Richard Epstein analyzes Cedar Point Nursery v. Hasid, a case recently argued before the Supreme Court on whether labor unions should be allowed onto private land against the owners’ will. Along the way, he provides a masterclass in private property law, a look at the development of special legal protections for organized labor, and a reflection on how his legendary book Takings changed the debate over private property rights.
Richard Epstein analyzes ‘The For the People Act,’ a centerpiece of congressional Democrats’ legislative agenda. Though it purports to be a voting rights bill, he argues, the contents are a staggering mix of bad policy and unconstitutional federal overreach.
Richard Epstein describes why immigration policy is fraught with complicated trade-offs that make hard-line positions — whether on the restrictionist side or the open-borders side — inappropriate. Along the way, he ventures into the debates over which criteria America should use to admit new immigrants, the effect of low-wage immigrants on American labor, whether it’s inconsistent to support free trade without supporting open borders, and why America has been so successful at assimilating immigrants from different races and cultures.
Richard Epstein analyzes the debate around Texas’ cold-weather blackouts. How much of the blame does climate change bear? Is the problem an excessive reliance on renewable energies or a failure to harden infrastructure against extreme weather events? And what do the Biden Administration’s policies mean for the future of grid resiliency?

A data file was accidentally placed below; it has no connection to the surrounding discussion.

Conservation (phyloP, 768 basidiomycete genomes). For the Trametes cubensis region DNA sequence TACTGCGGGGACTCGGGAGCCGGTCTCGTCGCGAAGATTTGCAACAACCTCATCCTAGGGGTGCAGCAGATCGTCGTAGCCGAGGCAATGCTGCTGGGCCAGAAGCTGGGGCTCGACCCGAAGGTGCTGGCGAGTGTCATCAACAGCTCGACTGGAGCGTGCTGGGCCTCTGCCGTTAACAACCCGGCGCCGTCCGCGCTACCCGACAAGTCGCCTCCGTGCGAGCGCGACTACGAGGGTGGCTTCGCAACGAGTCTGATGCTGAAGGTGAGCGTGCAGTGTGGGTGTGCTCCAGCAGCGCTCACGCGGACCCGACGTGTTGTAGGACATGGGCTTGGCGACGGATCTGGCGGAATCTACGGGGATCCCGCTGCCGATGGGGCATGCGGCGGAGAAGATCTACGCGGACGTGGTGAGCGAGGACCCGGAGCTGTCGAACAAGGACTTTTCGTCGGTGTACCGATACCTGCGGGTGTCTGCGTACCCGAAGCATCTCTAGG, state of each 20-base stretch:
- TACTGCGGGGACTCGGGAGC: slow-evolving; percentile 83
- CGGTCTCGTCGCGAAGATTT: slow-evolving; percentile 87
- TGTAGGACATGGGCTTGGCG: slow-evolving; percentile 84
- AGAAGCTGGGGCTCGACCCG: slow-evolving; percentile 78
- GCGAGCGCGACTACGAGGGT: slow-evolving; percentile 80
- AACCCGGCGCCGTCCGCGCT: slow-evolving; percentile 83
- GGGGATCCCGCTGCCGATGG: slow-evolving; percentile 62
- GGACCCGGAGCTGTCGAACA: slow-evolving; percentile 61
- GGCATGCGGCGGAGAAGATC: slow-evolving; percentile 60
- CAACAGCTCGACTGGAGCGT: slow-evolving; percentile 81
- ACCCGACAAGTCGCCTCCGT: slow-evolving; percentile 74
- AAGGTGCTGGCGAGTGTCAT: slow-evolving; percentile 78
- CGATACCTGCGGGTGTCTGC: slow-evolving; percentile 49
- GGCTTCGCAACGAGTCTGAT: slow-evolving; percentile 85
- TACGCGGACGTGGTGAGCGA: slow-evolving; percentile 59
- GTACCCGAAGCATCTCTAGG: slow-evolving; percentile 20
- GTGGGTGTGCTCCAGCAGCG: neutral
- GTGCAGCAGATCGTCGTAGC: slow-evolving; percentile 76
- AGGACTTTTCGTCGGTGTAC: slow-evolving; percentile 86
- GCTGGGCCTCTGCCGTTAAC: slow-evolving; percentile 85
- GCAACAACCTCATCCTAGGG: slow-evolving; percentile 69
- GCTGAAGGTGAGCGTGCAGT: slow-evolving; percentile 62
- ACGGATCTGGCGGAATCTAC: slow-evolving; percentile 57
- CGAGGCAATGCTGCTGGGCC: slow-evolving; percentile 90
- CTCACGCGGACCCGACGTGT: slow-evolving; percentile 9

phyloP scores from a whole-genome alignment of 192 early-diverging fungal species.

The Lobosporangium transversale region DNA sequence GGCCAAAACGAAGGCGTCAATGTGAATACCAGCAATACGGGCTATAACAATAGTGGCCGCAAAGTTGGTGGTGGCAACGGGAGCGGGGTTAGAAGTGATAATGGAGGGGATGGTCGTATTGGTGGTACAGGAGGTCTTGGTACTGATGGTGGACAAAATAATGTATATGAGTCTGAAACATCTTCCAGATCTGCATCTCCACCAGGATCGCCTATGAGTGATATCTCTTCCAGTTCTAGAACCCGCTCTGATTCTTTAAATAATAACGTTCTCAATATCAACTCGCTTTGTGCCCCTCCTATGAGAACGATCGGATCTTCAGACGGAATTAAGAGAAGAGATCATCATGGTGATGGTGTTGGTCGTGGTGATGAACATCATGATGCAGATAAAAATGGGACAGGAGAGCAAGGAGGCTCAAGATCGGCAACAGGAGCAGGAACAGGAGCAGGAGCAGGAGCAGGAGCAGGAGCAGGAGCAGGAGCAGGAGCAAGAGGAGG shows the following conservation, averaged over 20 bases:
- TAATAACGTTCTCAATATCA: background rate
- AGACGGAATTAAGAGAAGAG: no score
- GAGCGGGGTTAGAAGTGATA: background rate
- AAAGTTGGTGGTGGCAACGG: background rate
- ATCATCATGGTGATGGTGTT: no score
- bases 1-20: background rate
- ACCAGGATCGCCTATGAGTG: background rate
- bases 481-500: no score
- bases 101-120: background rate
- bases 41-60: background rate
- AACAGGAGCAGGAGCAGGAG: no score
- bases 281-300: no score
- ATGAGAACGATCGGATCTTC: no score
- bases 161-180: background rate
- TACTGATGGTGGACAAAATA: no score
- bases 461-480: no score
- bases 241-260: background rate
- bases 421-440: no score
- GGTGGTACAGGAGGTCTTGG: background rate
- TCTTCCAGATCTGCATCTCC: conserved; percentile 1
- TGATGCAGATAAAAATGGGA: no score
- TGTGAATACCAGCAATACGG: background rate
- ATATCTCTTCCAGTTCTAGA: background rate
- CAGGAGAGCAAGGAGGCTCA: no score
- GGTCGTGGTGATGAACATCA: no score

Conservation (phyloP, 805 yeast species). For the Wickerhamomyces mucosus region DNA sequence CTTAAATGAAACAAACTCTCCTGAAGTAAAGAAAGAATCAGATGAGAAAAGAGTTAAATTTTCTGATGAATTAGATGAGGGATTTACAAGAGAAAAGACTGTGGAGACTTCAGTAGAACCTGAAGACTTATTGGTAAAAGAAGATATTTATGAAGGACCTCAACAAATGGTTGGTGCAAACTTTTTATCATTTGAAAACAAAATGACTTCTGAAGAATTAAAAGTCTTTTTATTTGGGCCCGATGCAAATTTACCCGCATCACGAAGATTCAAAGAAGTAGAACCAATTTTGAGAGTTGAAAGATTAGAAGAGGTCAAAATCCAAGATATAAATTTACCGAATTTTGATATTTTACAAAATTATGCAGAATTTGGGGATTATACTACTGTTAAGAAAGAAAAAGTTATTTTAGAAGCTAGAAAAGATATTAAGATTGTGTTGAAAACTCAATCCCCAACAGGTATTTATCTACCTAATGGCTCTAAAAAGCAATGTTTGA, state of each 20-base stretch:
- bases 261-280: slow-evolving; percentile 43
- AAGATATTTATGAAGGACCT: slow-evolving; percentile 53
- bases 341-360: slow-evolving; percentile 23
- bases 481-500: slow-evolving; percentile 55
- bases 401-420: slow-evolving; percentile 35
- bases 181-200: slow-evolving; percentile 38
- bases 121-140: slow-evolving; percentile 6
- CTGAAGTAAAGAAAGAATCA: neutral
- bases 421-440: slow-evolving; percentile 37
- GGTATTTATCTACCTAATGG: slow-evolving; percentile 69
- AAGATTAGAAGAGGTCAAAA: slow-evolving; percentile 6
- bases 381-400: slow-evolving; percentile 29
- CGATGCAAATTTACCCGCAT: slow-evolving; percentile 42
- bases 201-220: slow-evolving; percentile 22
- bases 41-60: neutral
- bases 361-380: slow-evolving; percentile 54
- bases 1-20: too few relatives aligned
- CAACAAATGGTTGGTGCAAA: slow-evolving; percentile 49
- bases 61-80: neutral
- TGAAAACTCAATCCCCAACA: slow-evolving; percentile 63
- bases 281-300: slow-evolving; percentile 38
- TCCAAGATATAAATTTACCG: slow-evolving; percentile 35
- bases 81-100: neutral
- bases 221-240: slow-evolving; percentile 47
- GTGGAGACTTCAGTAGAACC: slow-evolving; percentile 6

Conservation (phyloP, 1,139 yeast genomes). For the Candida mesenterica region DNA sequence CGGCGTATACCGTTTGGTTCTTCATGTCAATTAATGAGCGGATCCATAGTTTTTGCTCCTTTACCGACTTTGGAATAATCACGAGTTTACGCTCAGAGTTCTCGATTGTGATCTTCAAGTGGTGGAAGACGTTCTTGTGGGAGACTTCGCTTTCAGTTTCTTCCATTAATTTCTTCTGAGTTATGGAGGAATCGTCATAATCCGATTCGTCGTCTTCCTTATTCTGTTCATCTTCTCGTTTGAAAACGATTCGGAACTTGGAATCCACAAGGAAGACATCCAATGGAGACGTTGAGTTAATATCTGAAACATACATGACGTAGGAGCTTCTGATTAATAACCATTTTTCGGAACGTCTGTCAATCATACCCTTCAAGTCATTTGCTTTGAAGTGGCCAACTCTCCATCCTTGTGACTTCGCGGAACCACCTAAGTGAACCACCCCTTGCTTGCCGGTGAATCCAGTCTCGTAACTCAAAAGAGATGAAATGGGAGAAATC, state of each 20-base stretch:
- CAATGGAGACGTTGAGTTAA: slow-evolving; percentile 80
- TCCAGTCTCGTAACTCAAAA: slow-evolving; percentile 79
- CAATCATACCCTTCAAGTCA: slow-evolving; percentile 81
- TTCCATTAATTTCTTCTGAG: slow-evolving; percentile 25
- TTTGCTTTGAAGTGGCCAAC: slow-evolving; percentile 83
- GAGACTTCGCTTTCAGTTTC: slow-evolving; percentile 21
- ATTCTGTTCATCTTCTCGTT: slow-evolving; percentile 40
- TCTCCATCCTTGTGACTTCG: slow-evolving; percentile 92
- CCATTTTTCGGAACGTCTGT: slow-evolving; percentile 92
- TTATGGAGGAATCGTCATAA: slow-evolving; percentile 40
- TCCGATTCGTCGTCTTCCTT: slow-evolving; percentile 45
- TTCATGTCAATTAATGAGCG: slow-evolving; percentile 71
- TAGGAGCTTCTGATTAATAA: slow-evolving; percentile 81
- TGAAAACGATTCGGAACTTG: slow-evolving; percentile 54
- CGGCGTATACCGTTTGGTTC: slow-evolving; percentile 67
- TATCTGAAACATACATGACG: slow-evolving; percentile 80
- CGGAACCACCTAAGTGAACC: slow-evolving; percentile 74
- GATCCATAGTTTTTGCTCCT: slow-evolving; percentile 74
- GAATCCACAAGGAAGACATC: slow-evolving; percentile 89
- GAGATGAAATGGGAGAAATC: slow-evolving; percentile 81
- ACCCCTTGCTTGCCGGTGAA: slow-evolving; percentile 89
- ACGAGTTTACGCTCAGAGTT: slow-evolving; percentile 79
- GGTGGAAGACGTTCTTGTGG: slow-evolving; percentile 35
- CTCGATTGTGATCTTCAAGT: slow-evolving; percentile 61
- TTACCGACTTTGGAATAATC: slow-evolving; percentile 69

Richard Epstein describes his work on a case pitting Chicago conservationists against Barack Obama on plans for the former commander-in-chief’s presidential center.
Richard Epstein explains the history and sweep of American antitrust law, examines a proposal by Senator Amy Klobuchar to expand it, and argues that a more complex economy may actually justify less exacting antitrust policies.
Richard Epstein weighs in on a cross-section of policy issues in the news: (1) The push for a $15 minimum wage (2) the Biden Administration’s decision to drop an affirmative action lawsuit against Yale (3) Florida Governor Ron DeSantis’s proposal to fine social media companies for deplatforming candidates and (4) teachers union efforts to delay the reopening of public schools.
Richard Epstein parses the wave of energy and environmental policies introduced in the early days of the Biden Administration, from the cancellation of the Keystone Pipeline to rejoining the Paris Climate Agreement to an emphasis on renewable energy and the potential of green jobs.